MARLBOROUGH — The state’s high schools have a new football playoff system after members at an MIAA special meeting voted 161-131 in favor of the proposal Friday at Assabet Regional.
The plan will go into effect next fall and dramatically affect each of the 290 schools with football programs in Massachusetts. The next step is divisional alignments and the appeals process. The MIAA football committee will meet Nov. 6 to begin that process. Appeals could be heard in February.
The meeting, just the second special meeting in MIAA history, began at 9 a.m. but the planned question and answer time was met with murmurs of “vote, vote” throughout the auditorium. With few questions, it was time to vote and less than an hour later, the state had a new playoff system.
“I think it’s a great day for student-athletes who play football, said Grafton principal and MIAA football committee chairman Jim Pignataro. “I think it’s a very positive day for the kids.”
MIAA executive director Dick Neal agreed, pointing to the increased participation that results from the plan.
“I think from a fan’s point of view, the culmination of six championship contests that represent schools from throughout the state, is more appealing than 19 regional championships, which to the average fan can be confusing,’’ said Neal.
Increased participation is one of many changes:
Schools in Eastern and Central Massachusetts will play a seven-week regular season before beginning the playoffs. Western Mass. schools will play an eight-week regular season.
Teams that don't make the playoffs will have their remaining three games determined by a scheduling committee before playing their traditional Thanksgiving game.
■ There will be six state champions in six divisions with all title games played at Gillette Stadium. Central and Western Mass. schools will compete in Divisions 2, 4, 5, and 6.
Only 12 schools will play after Thanksgiving compared with 74 last fall. The Tuesday semifinals and three games in 10 days has been eliminated.
League and Thanksgiving games will remain intact but the format includes a suggestion that leagues schedule games from the last week of the qualification period backward.
Leagues with five schools or more will get two playoff teams plus the possibility of more based on power ratings.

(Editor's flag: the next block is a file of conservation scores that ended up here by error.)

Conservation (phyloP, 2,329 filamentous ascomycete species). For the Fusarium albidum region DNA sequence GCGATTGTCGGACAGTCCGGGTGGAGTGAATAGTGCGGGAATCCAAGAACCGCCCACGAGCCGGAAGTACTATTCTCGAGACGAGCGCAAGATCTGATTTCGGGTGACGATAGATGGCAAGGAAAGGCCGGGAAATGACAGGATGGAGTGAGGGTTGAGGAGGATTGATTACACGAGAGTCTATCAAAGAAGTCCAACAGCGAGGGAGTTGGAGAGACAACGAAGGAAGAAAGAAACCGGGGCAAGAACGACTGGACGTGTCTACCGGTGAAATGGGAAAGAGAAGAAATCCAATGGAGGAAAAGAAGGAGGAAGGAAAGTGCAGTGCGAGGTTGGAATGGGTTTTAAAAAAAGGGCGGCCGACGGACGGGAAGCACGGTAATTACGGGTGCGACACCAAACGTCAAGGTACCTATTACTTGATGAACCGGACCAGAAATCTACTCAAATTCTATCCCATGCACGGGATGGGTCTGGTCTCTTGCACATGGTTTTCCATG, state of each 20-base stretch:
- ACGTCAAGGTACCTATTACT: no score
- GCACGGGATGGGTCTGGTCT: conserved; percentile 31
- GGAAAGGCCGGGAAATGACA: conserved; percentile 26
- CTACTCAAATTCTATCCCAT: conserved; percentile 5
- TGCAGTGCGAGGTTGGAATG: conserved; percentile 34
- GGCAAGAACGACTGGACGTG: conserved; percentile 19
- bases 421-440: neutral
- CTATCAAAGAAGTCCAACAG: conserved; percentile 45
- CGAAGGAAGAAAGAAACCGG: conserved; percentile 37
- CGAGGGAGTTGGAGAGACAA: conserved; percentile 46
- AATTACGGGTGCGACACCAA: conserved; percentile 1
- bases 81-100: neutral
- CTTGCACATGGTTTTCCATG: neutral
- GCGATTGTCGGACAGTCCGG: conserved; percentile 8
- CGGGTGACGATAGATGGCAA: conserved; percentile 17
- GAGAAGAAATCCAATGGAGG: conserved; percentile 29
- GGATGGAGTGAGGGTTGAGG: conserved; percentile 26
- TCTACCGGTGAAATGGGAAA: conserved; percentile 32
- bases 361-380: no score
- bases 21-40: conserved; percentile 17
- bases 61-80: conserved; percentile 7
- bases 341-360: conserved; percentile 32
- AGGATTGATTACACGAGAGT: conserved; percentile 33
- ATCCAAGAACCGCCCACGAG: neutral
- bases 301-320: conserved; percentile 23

Division 3 in both North and South will be split into Northeast/Northwest and Southeast/Southwest divisions.
The vote was a huge victory for the coaches, who tweaked the proposal that was voted down in 2010 and brought back more than a year ago. Swampscott’s Steve Dembowski, Fitchburg’s Ray Cosenza, and Xaverian’s Charlie Stevenson were among the coaches who spent hours working on the plan. And there were smiles all around after the vote was announced by Somerset Berkley athletic director Kim DoCouto, who is chairman of the MIAA’s sportsmanship committee that was responsible for tallying the vote.
But there were some concerns. Wellesley athletic director John Brown said he felt the proposal changed his school’s annual game with Needham, the oldest high school Thanksgiving rivalry in the country, into a “scrimmage” because the teams will play twice in the season. With the playoff teams chosen after a seven-week regular season, Brown is concerned the vote turned a historic game, often with playoff implications, into a meaningless exhibition. He wasn’t alone in his Thanksgiving concerns.
Everett athletic director and football coach John DiBiaso expressed concern about scheduling and the Greater Boston League, like many EMass leagues, will meet to discuss the new plan in the weeks ahead.
The first MIAA Super Bowls were held in 1972, replacing the Class championships. The Class winners were determined by a ratings system, but there were no postseason games. In 1972, the system was modified and the top two teams in Division 1 (Brockton and Newton) and Division 2 (Swampscott and Catholic Memorial) played in the first EMass. Super Bowls.
The ratings system was used from 1972-90, when the calculator was replaced by league champions. Until Friday’s vote, that was the last significant change to football’s postseason.
“I thought it was very helpful that so many of schools took the time to vote,’’ said Neal, who presided over a Board of Directors meeting immediately following the vote. “It assured that the outcome would be of higher quality than if any smaller committee of the association voted on behalf of the schools that sponsor football. Everyone who sponsors football had the opportunity to come and register their vote. That’s the democratic process.’’
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At the board meeting that followed, the MIAA took a unanimous vote that resulted in Gardner forfeiting 11 boys’ soccer games. This follows news earlier in the week that Gardner would forfeit its 2012 girls’ swim sectional title.
Bob Holmes can be reached at firstname.lastname@example.org